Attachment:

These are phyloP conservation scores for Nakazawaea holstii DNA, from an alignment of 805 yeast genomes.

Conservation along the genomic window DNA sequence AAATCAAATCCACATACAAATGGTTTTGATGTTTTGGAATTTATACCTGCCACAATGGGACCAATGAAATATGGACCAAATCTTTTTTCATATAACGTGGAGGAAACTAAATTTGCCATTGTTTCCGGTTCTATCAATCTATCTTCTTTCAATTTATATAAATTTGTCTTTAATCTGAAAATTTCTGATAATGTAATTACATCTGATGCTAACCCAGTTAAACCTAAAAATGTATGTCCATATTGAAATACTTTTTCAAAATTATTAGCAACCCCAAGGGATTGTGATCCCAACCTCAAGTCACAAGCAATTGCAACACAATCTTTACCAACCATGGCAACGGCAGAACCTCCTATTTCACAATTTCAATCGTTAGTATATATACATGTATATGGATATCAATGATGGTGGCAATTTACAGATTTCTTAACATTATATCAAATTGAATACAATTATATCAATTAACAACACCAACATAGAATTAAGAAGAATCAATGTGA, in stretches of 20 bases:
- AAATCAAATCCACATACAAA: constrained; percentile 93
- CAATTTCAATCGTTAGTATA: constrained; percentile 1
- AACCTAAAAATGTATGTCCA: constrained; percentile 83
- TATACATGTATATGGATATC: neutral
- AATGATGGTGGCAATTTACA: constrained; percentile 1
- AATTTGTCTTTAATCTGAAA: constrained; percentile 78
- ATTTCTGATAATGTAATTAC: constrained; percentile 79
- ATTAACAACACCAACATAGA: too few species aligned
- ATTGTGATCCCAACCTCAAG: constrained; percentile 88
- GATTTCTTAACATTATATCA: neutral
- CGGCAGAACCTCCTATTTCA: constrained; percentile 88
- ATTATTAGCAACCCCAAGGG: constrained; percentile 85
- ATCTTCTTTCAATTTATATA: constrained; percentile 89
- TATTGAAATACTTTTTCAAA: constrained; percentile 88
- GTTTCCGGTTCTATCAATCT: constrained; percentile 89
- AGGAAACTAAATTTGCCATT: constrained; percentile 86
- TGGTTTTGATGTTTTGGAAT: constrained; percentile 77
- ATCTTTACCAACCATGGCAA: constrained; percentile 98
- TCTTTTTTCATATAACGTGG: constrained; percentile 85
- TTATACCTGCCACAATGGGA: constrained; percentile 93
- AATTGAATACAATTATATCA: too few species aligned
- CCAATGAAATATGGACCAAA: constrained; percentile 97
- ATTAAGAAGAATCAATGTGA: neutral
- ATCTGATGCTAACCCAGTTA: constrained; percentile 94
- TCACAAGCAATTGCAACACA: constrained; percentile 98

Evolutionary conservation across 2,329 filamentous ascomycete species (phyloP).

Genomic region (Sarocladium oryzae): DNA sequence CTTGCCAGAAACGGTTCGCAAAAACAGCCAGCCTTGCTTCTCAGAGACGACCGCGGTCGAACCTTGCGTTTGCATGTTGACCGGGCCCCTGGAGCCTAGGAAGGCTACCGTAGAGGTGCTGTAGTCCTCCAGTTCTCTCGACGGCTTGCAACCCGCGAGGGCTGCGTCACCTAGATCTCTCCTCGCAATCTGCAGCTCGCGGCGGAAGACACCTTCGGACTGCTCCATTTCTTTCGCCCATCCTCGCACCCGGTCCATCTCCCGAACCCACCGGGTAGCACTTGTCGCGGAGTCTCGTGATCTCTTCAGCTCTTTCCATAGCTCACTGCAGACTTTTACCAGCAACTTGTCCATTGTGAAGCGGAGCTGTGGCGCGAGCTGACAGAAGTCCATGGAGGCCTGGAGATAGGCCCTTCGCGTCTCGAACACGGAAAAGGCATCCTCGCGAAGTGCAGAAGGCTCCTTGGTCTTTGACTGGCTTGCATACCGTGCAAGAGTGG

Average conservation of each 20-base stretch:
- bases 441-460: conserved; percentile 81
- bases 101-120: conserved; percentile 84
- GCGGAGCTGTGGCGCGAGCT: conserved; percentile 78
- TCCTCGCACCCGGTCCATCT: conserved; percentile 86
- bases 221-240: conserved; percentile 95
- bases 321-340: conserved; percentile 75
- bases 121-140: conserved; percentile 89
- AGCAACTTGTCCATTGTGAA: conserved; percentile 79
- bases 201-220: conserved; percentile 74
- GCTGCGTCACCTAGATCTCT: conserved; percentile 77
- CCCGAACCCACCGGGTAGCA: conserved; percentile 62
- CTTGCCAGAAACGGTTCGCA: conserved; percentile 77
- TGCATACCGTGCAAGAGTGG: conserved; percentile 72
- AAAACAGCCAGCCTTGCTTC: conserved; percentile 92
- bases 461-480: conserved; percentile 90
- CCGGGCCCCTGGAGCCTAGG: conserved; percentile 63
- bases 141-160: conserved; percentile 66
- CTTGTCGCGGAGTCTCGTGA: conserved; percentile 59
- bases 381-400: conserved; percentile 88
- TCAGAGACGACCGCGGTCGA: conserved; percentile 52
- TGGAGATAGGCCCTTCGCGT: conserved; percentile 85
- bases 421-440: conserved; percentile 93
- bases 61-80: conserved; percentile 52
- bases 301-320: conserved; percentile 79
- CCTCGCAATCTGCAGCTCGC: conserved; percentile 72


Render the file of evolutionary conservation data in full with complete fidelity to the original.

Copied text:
These are phyloP conservation scores for Nakazawaea holstii DNA, from an alignment of 805 yeast genomes.

Conservation along the genomic window DNA sequence AAATCAAATCCACATACAAATGGTTTTGATGTTTTGGAATTTATACCTGCCACAATGGGACCAATGAAATATGGACCAAATCTTTTTTCATATAACGTGGAGGAAACTAAATTTGCCATTGTTTCCGGTTCTATCAATCTATCTTCTTTCAATTTATATAAATTTGTCTTTAATCTGAAAATTTCTGATAATGTAATTACATCTGATGCTAACCCAGTTAAACCTAAAAATGTATGTCCATATTGAAATACTTTTTCAAAATTATTAGCAACCCCAAGGGATTGTGATCCCAACCTCAAGTCACAAGCAATTGCAACACAATCTTTACCAACCATGGCAACGGCAGAACCTCCTATTTCACAATTTCAATCGTTAGTATATATACATGTATATGGATATCAATGATGGTGGCAATTTACAGATTTCTTAACATTATATCAAATTGAATACAATTATATCAATTAACAACACCAACATAGAATTAAGAAGAATCAATGTGA, in stretches of 20 bases:
- AAATCAAATCCACATACAAA: constrained; percentile 93
- CAATTTCAATCGTTAGTATA: constrained; percentile 1
- AACCTAAAAATGTATGTCCA: constrained; percentile 83
- TATACATGTATATGGATATC: neutral
- AATGATGGTGGCAATTTACA: constrained; percentile 1
- AATTTGTCTTTAATCTGAAA: constrained; percentile 78
- ATTTCTGATAATGTAATTAC: constrained; percentile 79
- ATTAACAACACCAACATAGA: too few species aligned
- ATTGTGATCCCAACCTCAAG: constrained; percentile 88
- GATTTCTTAACATTATATCA: neutral
- CGGCAGAACCTCCTATTTCA: constrained; percentile 88
- ATTATTAGCAACCCCAAGGG: constrained; percentile 85
- ATCTTCTTTCAATTTATATA: constrained; percentile 89
- TATTGAAATACTTTTTCAAA: constrained; percentile 88
- GTTTCCGGTTCTATCAATCT: constrained; percentile 89
- AGGAAACTAAATTTGCCATT: constrained; percentile 86
- TGGTTTTGATGTTTTGGAAT: constrained; percentile 77
- ATCTTTACCAACCATGGCAA: constrained; percentile 98
- TCTTTTTTCATATAACGTGG: constrained; percentile 85
- TTATACCTGCCACAATGGGA: constrained; percentile 93
- AATTGAATACAATTATATCA: too few species aligned
- CCAATGAAATATGGACCAAA: constrained; percentile 97
- ATTAAGAAGAATCAATGTGA: neutral
- ATCTGATGCTAACCCAGTTA: constrained; percentile 94
- TCACAAGCAATTGCAACACA: constrained; percentile 98

Evolutionary conservation across 2,329 filamentous ascomycete species (phyloP).

Genomic region (Sarocladium oryzae): DNA sequence CTTGCCAGAAACGGTTCGCAAAAACAGCCAGCCTTGCTTCTCAGAGACGACCGCGGTCGAACCTTGCGTTTGCATGTTGACCGGGCCCCTGGAGCCTAGGAAGGCTACCGTAGAGGTGCTGTAGTCCTCCAGTTCTCTCGACGGCTTGCAACCCGCGAGGGCTGCGTCACCTAGATCTCTCCTCGCAATCTGCAGCTCGCGGCGGAAGACACCTTCGGACTGCTCCATTTCTTTCGCCCATCCTCGCACCCGGTCCATCTCCCGAACCCACCGGGTAGCACTTGTCGCGGAGTCTCGTGATCTCTTCAGCTCTTTCCATAGCTCACTGCAGACTTTTACCAGCAACTTGTCCATTGTGAAGCGGAGCTGTGGCGCGAGCTGACAGAAGTCCATGGAGGCCTGGAGATAGGCCCTTCGCGTCTCGAACACGGAAAAGGCATCCTCGCGAAGTGCAGAAGGCTCCTTGGTCTTTGACTGGCTTGCATACCGTGCAAGAGTGG

Average conservation of each 20-base stretch:
- bases 441-460: conserved; percentile 81
- bases 101-120: conserved; percentile 84
- GCGGAGCTGTGGCGCGAGCT: conserved; percentile 78
- TCCTCGCACCCGGTCCATCT: conserved; percentile 86
- bases 221-240: conserved; percentile 95
- bases 321-340: conserved; percentile 75
- bases 121-140: conserved; percentile 89
- AGCAACTTGTCCATTGTGAA: conserved; percentile 79
- bases 201-220: conserved; percentile 74
- GCTGCGTCACCTAGATCTCT: conserved; percentile 77
- CCCGAACCCACCGGGTAGCA: conserved; percentile 62
- CTTGCCAGAAACGGTTCGCA: conserved; percentile 77
- TGCATACCGTGCAAGAGTGG: conserved; percentile 72
- AAAACAGCCAGCCTTGCTTC: conserved; percentile 92
- bases 461-480: conserved; percentile 90
- CCGGGCCCCTGGAGCCTAGG: conserved; percentile 63
- bases 141-160: conserved; percentile 66
- CTTGTCGCGGAGTCTCGTGA: conserved; percentile 59
- bases 381-400: conserved; percentile 88
- TCAGAGACGACCGCGGTCGA: conserved; percentile 52
- TGGAGATAGGCCCTTCGCGT: conserved; percentile 85
- bases 421-440: conserved; percentile 93
- bases 61-80: conserved; percentile 52
- bases 301-320: conserved; percentile 79
- CCTCGCAATCTGCAGCTCGC: conserved; percentile 72